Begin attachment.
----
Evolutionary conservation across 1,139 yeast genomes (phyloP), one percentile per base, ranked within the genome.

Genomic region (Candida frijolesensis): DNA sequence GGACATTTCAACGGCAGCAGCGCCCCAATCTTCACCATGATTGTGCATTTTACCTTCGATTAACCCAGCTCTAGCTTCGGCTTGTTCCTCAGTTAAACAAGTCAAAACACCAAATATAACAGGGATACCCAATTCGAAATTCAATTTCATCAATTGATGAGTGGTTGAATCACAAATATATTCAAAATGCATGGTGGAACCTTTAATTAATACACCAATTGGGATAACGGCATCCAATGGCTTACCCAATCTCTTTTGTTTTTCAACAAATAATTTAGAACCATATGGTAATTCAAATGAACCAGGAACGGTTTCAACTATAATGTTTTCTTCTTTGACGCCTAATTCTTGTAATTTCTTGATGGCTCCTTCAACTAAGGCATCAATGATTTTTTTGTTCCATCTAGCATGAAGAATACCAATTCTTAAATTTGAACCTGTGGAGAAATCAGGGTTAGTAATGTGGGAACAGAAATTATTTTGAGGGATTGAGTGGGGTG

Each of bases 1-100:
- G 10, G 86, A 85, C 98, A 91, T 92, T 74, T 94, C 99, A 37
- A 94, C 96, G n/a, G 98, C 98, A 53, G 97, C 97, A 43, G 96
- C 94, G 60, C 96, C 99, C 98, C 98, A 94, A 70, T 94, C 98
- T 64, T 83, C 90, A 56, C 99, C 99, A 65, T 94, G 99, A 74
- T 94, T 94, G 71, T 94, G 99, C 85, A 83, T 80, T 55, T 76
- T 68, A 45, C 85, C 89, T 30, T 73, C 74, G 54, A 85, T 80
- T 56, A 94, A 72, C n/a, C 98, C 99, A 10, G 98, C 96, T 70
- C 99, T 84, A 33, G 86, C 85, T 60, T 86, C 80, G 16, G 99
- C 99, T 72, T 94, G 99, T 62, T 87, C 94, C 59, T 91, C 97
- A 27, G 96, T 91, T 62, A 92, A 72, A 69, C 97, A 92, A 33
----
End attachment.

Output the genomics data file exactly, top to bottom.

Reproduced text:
Evolutionary conservation across 1,139 yeast genomes (phyloP), one percentile per base, ranked within the genome.

Genomic region (Candida frijolesensis): DNA sequence GGACATTTCAACGGCAGCAGCGCCCCAATCTTCACCATGATTGTGCATTTTACCTTCGATTAACCCAGCTCTAGCTTCGGCTTGTTCCTCAGTTAAACAAGTCAAAACACCAAATATAACAGGGATACCCAATTCGAAATTCAATTTCATCAATTGATGAGTGGTTGAATCACAAATATATTCAAAATGCATGGTGGAACCTTTAATTAATACACCAATTGGGATAACGGCATCCAATGGCTTACCCAATCTCTTTTGTTTTTCAACAAATAATTTAGAACCATATGGTAATTCAAATGAACCAGGAACGGTTTCAACTATAATGTTTTCTTCTTTGACGCCTAATTCTTGTAATTTCTTGATGGCTCCTTCAACTAAGGCATCAATGATTTTTTTGTTCCATCTAGCATGAAGAATACCAATTCTTAAATTTGAACCTGTGGAGAAATCAGGGTTAGTAATGTGGGAACAGAAATTATTTTGAGGGATTGAGTGGGGTG

Each of bases 1-100:
- G 10, G 86, A 85, C 98, A 91, T 92, T 74, T 94, C 99, A 37
- A 94, C 96, G n/a, G 98, C 98, A 53, G 97, C 97, A 43, G 96
- C 94, G 60, C 96, C 99, C 98, C 98, A 94, A 70, T 94, C 98
- T 64, T 83, C 90, A 56, C 99, C 99, A 65, T 94, G 99, A 74
- T 94, T 94, G 71, T 94, G 99, C 85, A 83, T 80, T 55, T 76
- T 68, A 45, C 85, C 89, T 30, T 73, C 74, G 54, A 85, T 80
- T 56, A 94, A 72, C n/a, C 98, C 99, A 10, G 98, C 96, T 70
- C 99, T 84, A 33, G 86, C 85, T 60, T 86, C 80, G 16, G 99
- C 99, T 72, T 94, G 99, T 62, T 87, C 94, C 59, T 91, C 97
- A 27, G 96, T 91, T 62, A 92, A 72, A 69, C 97, A 92, A 33